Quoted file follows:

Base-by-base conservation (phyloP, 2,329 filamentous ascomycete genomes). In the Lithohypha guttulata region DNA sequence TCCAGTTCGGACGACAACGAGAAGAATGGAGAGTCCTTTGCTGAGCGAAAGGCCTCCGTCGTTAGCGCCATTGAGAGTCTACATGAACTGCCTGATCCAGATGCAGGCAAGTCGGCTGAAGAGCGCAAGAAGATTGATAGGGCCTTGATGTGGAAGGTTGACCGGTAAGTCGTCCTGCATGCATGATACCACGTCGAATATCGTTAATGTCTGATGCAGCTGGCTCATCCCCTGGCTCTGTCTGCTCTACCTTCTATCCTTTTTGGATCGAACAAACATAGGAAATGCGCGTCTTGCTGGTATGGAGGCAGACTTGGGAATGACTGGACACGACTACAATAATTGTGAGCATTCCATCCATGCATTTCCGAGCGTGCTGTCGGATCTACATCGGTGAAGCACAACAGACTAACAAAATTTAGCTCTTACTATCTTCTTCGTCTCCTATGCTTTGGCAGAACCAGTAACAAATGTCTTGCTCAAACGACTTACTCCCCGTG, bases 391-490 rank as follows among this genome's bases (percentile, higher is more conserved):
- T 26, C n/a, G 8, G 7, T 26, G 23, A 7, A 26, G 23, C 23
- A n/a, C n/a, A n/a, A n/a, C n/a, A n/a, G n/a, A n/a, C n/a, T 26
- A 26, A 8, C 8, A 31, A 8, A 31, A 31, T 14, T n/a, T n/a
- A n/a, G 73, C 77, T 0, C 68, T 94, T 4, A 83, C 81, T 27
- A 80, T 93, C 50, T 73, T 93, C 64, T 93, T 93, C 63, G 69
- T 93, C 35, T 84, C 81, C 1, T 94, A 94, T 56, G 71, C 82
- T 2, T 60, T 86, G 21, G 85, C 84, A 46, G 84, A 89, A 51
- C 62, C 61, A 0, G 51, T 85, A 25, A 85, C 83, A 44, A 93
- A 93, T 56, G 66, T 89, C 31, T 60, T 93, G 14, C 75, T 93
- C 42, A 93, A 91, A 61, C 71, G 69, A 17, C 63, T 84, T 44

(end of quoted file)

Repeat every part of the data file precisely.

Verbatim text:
Base-by-base conservation (phyloP, 2,329 filamentous ascomycete genomes). In the Lithohypha guttulata region DNA sequence TCCAGTTCGGACGACAACGAGAAGAATGGAGAGTCCTTTGCTGAGCGAAAGGCCTCCGTCGTTAGCGCCATTGAGAGTCTACATGAACTGCCTGATCCAGATGCAGGCAAGTCGGCTGAAGAGCGCAAGAAGATTGATAGGGCCTTGATGTGGAAGGTTGACCGGTAAGTCGTCCTGCATGCATGATACCACGTCGAATATCGTTAATGTCTGATGCAGCTGGCTCATCCCCTGGCTCTGTCTGCTCTACCTTCTATCCTTTTTGGATCGAACAAACATAGGAAATGCGCGTCTTGCTGGTATGGAGGCAGACTTGGGAATGACTGGACACGACTACAATAATTGTGAGCATTCCATCCATGCATTTCCGAGCGTGCTGTCGGATCTACATCGGTGAAGCACAACAGACTAACAAAATTTAGCTCTTACTATCTTCTTCGTCTCCTATGCTTTGGCAGAACCAGTAACAAATGTCTTGCTCAAACGACTTACTCCCCGTG, bases 391-490 rank as follows among this genome's bases (percentile, higher is more conserved):
- T 26, C n/a, G 8, G 7, T 26, G 23, A 7, A 26, G 23, C 23
- A n/a, C n/a, A n/a, A n/a, C n/a, A n/a, G n/a, A n/a, C n/a, T 26
- A 26, A 8, C 8, A 31, A 8, A 31, A 31, T 14, T n/a, T n/a
- A n/a, G 73, C 77, T 0, C 68, T 94, T 4, A 83, C 81, T 27
- A 80, T 93, C 50, T 73, T 93, C 64, T 93, T 93, C 63, G 69
- T 93, C 35, T 84, C 81, C 1, T 94, A 94, T 56, G 71, C 82
- T 2, T 60, T 86, G 21, G 85, C 84, A 46, G 84, A 89, A 51
- C 62, C 61, A 0, G 51, T 85, A 25, A 85, C 83, A 44, A 93
- A 93, T 56, G 66, T 89, C 31, T 60, T 93, G 14, C 75, T 93
- C 42, A 93, A 91, A 61, C 71, G 69, A 17, C 63, T 84, T 44